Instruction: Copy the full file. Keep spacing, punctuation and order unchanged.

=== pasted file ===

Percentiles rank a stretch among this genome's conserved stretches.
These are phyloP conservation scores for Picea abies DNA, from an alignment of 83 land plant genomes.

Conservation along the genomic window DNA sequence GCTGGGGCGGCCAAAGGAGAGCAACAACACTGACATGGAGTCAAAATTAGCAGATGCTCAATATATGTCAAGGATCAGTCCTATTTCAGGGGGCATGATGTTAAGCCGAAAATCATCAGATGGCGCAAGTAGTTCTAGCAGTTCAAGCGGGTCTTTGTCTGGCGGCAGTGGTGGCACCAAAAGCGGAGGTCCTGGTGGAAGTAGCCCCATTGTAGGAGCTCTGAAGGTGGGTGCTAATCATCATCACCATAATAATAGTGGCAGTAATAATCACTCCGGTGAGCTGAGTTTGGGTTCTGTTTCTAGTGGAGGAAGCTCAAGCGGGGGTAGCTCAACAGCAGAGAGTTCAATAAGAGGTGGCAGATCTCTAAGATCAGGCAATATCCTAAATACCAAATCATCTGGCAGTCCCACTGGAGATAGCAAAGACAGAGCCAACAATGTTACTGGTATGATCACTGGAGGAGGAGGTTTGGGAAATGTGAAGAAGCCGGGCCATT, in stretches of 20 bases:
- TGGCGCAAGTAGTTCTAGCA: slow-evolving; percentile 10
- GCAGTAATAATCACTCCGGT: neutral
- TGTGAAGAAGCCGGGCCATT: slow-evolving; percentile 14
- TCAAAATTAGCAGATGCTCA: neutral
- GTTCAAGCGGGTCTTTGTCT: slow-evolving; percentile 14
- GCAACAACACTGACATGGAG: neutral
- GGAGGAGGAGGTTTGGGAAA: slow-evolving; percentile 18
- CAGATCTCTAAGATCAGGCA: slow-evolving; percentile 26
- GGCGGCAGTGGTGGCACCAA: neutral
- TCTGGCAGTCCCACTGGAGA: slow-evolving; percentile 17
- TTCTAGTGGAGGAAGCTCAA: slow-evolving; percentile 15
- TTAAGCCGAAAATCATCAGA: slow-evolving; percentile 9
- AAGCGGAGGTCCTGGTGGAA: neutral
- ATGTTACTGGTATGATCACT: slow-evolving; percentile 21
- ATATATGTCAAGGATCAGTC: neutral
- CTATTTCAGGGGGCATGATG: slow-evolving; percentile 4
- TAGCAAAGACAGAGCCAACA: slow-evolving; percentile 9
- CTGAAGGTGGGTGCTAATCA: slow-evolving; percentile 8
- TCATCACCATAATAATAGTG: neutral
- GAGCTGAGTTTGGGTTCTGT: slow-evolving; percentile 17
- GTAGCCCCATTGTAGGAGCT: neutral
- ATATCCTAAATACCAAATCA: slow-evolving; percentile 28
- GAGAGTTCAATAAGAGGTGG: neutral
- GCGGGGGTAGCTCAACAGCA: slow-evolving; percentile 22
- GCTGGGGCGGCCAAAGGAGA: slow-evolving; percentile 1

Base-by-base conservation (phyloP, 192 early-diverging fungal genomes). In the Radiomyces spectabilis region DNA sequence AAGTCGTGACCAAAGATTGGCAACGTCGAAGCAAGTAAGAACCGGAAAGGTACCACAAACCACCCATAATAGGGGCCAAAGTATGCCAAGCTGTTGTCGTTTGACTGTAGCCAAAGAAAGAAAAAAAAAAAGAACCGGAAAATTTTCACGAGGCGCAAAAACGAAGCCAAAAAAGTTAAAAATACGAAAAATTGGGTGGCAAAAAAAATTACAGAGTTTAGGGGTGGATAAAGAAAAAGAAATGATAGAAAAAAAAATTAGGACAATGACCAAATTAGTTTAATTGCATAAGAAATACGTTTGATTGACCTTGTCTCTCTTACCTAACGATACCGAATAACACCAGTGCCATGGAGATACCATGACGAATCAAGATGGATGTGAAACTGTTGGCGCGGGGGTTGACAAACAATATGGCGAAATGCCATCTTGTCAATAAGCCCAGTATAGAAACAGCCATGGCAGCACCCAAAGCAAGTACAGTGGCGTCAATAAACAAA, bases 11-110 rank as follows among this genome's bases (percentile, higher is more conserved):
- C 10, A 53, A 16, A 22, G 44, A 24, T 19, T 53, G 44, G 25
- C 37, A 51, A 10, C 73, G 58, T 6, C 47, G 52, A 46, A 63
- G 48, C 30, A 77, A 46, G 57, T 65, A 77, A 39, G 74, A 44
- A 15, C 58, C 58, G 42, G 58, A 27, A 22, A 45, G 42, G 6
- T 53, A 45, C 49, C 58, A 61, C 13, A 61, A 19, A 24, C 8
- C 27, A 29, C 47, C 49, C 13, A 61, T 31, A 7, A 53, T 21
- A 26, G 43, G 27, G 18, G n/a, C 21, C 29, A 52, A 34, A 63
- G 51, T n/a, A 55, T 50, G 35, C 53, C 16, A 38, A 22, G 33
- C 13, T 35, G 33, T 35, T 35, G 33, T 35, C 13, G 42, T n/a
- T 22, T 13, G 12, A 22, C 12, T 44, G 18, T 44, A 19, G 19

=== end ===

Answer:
Percentiles rank a stretch among this genome's conserved stretches.
These are phyloP conservation scores for Picea abies DNA, from an alignment of 83 land plant genomes.

Conservation along the genomic window DNA sequence GCTGGGGCGGCCAAAGGAGAGCAACAACACTGACATGGAGTCAAAATTAGCAGATGCTCAATATATGTCAAGGATCAGTCCTATTTCAGGGGGCATGATGTTAAGCCGAAAATCATCAGATGGCGCAAGTAGTTCTAGCAGTTCAAGCGGGTCTTTGTCTGGCGGCAGTGGTGGCACCAAAAGCGGAGGTCCTGGTGGAAGTAGCCCCATTGTAGGAGCTCTGAAGGTGGGTGCTAATCATCATCACCATAATAATAGTGGCAGTAATAATCACTCCGGTGAGCTGAGTTTGGGTTCTGTTTCTAGTGGAGGAAGCTCAAGCGGGGGTAGCTCAACAGCAGAGAGTTCAATAAGAGGTGGCAGATCTCTAAGATCAGGCAATATCCTAAATACCAAATCATCTGGCAGTCCCACTGGAGATAGCAAAGACAGAGCCAACAATGTTACTGGTATGATCACTGGAGGAGGAGGTTTGGGAAATGTGAAGAAGCCGGGCCATT, in stretches of 20 bases:
- TGGCGCAAGTAGTTCTAGCA: slow-evolving; percentile 10
- GCAGTAATAATCACTCCGGT: neutral
- TGTGAAGAAGCCGGGCCATT: slow-evolving; percentile 14
- TCAAAATTAGCAGATGCTCA: neutral
- GTTCAAGCGGGTCTTTGTCT: slow-evolving; percentile 14
- GCAACAACACTGACATGGAG: neutral
- GGAGGAGGAGGTTTGGGAAA: slow-evolving; percentile 18
- CAGATCTCTAAGATCAGGCA: slow-evolving; percentile 26
- GGCGGCAGTGGTGGCACCAA: neutral
- TCTGGCAGTCCCACTGGAGA: slow-evolving; percentile 17
- TTCTAGTGGAGGAAGCTCAA: slow-evolving; percentile 15
- TTAAGCCGAAAATCATCAGA: slow-evolving; percentile 9
- AAGCGGAGGTCCTGGTGGAA: neutral
- ATGTTACTGGTATGATCACT: slow-evolving; percentile 21
- ATATATGTCAAGGATCAGTC: neutral
- CTATTTCAGGGGGCATGATG: slow-evolving; percentile 4
- TAGCAAAGACAGAGCCAACA: slow-evolving; percentile 9
- CTGAAGGTGGGTGCTAATCA: slow-evolving; percentile 8
- TCATCACCATAATAATAGTG: neutral
- GAGCTGAGTTTGGGTTCTGT: slow-evolving; percentile 17
- GTAGCCCCATTGTAGGAGCT: neutral
- ATATCCTAAATACCAAATCA: slow-evolving; percentile 28
- GAGAGTTCAATAAGAGGTGG: neutral
- GCGGGGGTAGCTCAACAGCA: slow-evolving; percentile 22
- GCTGGGGCGGCCAAAGGAGA: slow-evolving; percentile 1

Base-by-base conservation (phyloP, 192 early-diverging fungal genomes). In the Radiomyces spectabilis region DNA sequence AAGTCGTGACCAAAGATTGGCAACGTCGAAGCAAGTAAGAACCGGAAAGGTACCACAAACCACCCATAATAGGGGCCAAAGTATGCCAAGCTGTTGTCGTTTGACTGTAGCCAAAGAAAGAAAAAAAAAAAGAACCGGAAAATTTTCACGAGGCGCAAAAACGAAGCCAAAAAAGTTAAAAATACGAAAAATTGGGTGGCAAAAAAAATTACAGAGTTTAGGGGTGGATAAAGAAAAAGAAATGATAGAAAAAAAAATTAGGACAATGACCAAATTAGTTTAATTGCATAAGAAATACGTTTGATTGACCTTGTCTCTCTTACCTAACGATACCGAATAACACCAGTGCCATGGAGATACCATGACGAATCAAGATGGATGTGAAACTGTTGGCGCGGGGGTTGACAAACAATATGGCGAAATGCCATCTTGTCAATAAGCCCAGTATAGAAACAGCCATGGCAGCACCCAAAGCAAGTACAGTGGCGTCAATAAACAAA, bases 11-110 rank as follows among this genome's bases (percentile, higher is more conserved):
- C 10, A 53, A 16, A 22, G 44, A 24, T 19, T 53, G 44, G 25
- C 37, A 51, A 10, C 73, G 58, T 6, C 47, G 52, A 46, A 63
- G 48, C 30, A 77, A 46, G 57, T 65, A 77, A 39, G 74, A 44
- A 15, C 58, C 58, G 42, G 58, A 27, A 22, A 45, G 42, G 6
- T 53, A 45, C 49, C 58, A 61, C 13, A 61, A 19, A 24, C 8
- C 27, A 29, C 47, C 49, C 13, A 61, T 31, A 7, A 53, T 21
- A 26, G 43, G 27, G 18, G n/a, C 21, C 29, A 52, A 34, A 63
- G 51, T n/a, A 55, T 50, G 35, C 53, C 16, A 38, A 22, G 33
- C 13, T 35, G 33, T 35, T 35, G 33, T 35, C 13, G 42, T n/a
- T 22, T 13, G 12, A 22, C 12, T 44, G 18, T 44, A 19, G 19